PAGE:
One of the first Russian aircraft deployed to dominate Ukrainian skies, the Kamov Ka-52 ‘Alligator’ helicopter, is making headlines about ten months after the invasion/SMO.
In the video on social media on December 29, a Ka-52 attack helicopter can be seen bursting into flames after a forced landing.
The chopper was reportedly destroyed by the crew themselves soon after the landing. The footage, although published recently, seems to have been recorded earlier in the war.
Some social media accounts that have been ardently following the developments of the war claimed that it had been a standard operating procedure for both sides to destroy sophisticated and valuable military equipment that cannot be recovered. It is done to prevent hostile forces from accessing cutting-edge, classified technology used in military equipment.
#Ukraine: Footage from earlier in the war showing the destruction of a Russian Ka-52 attack helicopter after a forced landing.
This is standard operating procedure for both sides when expensive/valuable equipment cannot be recovered. pic.twitter.com/sE1c4QKrJX
— 🇺🇦 Ukraine Weapons Tracker (@UAWeapons) December 29, 2022
Incidentally, this video of the Ka-52 being destroyed by its crew was published just days after another video showing the evacuation of a Russian Ka-52 by Ukrainian forces went viral.
The helicopter with a tale number ’18’ being towed in the video was reportedly left at the Gostomel Airport by the Russian troops at the onset of the invasion, and no effort was made to recover the helicopter for the next 40 days.
The video shows the Ukrainian military loading the helicopter, triggering speculations that the United States was already examining the technology. Some netizens even wondered if the helicopter was being loaded and sent to the United States to decode the technology of Russia’s deadliest attack helicopter.
Ukrainian forces evacuating Russian Ka-52 helicopter with tail number 18, left in Ukraine by the Russian Army on February 24. pic.twitter.com/j0kvIH1Ugk
— Clash Report (@clashreport) December 26, 2022
Both the combatants in the war know that the battlefield is not only a test bed for evaluating the combat efficiency of weapon systems but also a laboratory for studying and breaking down the military technology used by the opposing side.
For instance, EurAsian Times had reported earlier this year that the US and UK scientists were allegedly examining a downed Su-35 fighter jet of the Russian Aerospace Forces.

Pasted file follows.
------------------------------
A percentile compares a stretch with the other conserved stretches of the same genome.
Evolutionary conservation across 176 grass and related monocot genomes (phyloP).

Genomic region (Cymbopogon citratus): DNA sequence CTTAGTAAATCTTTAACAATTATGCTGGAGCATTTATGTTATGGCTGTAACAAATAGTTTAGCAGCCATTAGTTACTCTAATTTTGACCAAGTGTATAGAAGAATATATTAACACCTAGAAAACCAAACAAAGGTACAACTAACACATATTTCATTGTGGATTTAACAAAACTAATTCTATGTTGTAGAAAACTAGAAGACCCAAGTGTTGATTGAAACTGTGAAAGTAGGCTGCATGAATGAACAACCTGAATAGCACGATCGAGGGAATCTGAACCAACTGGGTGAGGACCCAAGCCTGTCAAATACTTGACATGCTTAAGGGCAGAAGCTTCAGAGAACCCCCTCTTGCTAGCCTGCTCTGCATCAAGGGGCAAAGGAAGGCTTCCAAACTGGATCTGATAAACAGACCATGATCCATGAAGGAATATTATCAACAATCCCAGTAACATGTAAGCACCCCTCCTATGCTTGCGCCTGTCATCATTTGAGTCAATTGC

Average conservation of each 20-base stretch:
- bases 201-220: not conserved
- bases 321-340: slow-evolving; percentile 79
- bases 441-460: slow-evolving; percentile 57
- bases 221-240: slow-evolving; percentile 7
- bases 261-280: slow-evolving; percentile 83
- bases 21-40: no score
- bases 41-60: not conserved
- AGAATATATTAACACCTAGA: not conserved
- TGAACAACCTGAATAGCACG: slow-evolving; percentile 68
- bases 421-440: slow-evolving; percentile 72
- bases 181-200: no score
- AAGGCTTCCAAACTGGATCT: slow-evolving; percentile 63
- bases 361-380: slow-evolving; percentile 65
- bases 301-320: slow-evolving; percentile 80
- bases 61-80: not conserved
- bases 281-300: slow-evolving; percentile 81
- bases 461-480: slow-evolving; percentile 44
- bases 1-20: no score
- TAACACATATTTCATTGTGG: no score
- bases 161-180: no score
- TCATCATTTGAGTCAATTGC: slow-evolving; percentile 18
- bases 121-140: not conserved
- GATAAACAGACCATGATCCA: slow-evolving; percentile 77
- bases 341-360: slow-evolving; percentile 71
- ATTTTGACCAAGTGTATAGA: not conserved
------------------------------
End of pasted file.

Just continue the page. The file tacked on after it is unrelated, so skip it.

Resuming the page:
Not just that, media reports have suggested that Russia’s most advanced T-90M Proryv tank, which Russia was hesitant to deploy at first, has also been captured and examined by Western scientists and military engineers.
On its part, Russia was also reportedly examining a HIMARS missile that did not explode on impact. This has also been the case with many MANPADS and anti-tank guided missiles like the Javelins, which Ukraine has extensively deployed since the early months of the conflict.
Kamov Ka-52 Helicopters Are Vulnerable
The Ka-52 attack helicopters reportedly stormed the Hostomel (Gostomel) airport on February 24, when Russia began its invasion of Ukraine to seize control of the landing strip.
The Russian Aerospace Forces (VKS) were said to have lost six helicopters in the ensuing combat, including the Ka-52 Alligator, their best assault helicopter.
The Ka-52 can travel at a top speed of 186 mph and has a ceiling of 18,000 feet. Pilot ejection seats and side-by-side cockpit chairs are some of its most striking features. More than 4,000 pounds of weaponry, such as rockets, missiles, or guns and ammo, can be stored in its six wing-mounted hard points.
The fuselage’s right side is home to a 30mm auto-cannon, and some variants of the chopper also come with a nose-mounted forward-looking infrared (FLIR) camera. Tanks, unarmored, and armored vehicles can all be destroyed by the Ka-52 combat-scout aircraft.
The Ka-52 can also take out enemy soldiers and helicopters at the tactical depth or front lines and has been extensively deployed by the Russian Aerospace Forces to achieve these objectives.
By November, Russia had lost 25 Ka-52 attack helicopters in its fight with Ukraine, according to the Oryx, a group of professionals documenting the destroyed weapons in the conflict in Ukraine based on visual evidence.
The Ka-52’s performance in combat, where it suffered losses during the ongoing Ukraine War, directly refutes Russia’s assertions that it can smoothly operate in modern combat zones. Ukrainian MANPADS shot down nearly every Ka-52 that was destroyed in battle.
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